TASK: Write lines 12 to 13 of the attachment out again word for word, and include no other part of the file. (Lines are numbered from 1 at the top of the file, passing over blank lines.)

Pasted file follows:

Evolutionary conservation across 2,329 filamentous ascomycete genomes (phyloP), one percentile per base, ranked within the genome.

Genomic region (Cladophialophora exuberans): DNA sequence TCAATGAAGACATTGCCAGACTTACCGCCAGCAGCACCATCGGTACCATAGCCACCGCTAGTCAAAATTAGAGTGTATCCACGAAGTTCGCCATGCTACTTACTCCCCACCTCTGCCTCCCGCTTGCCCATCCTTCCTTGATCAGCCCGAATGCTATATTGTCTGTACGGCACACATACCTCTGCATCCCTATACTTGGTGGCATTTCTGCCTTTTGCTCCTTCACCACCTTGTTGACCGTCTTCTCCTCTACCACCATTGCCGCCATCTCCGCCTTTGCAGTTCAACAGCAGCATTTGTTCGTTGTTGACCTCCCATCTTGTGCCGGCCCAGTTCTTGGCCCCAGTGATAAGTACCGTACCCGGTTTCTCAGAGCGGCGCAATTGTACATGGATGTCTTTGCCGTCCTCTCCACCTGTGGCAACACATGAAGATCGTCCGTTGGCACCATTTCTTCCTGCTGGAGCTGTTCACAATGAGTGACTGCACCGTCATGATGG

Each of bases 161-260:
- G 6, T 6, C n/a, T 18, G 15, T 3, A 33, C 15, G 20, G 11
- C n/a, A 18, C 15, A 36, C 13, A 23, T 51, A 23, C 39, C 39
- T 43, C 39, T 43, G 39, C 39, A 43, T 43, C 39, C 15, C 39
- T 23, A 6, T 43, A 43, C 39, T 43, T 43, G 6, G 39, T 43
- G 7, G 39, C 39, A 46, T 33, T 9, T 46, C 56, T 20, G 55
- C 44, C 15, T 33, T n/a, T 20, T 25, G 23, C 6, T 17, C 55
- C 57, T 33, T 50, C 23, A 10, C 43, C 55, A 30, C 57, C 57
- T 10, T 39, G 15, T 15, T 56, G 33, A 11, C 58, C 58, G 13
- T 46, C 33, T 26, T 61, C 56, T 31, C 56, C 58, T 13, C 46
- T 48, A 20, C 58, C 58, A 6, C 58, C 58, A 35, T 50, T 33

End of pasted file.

- T 46, C 33, T 26, T 61, C 56, T 31, C 56, C 58, T 13, C 46
- T 48, A 20, C 58, C 58, A 6, C 58, C 58, A 35, T 50, T 33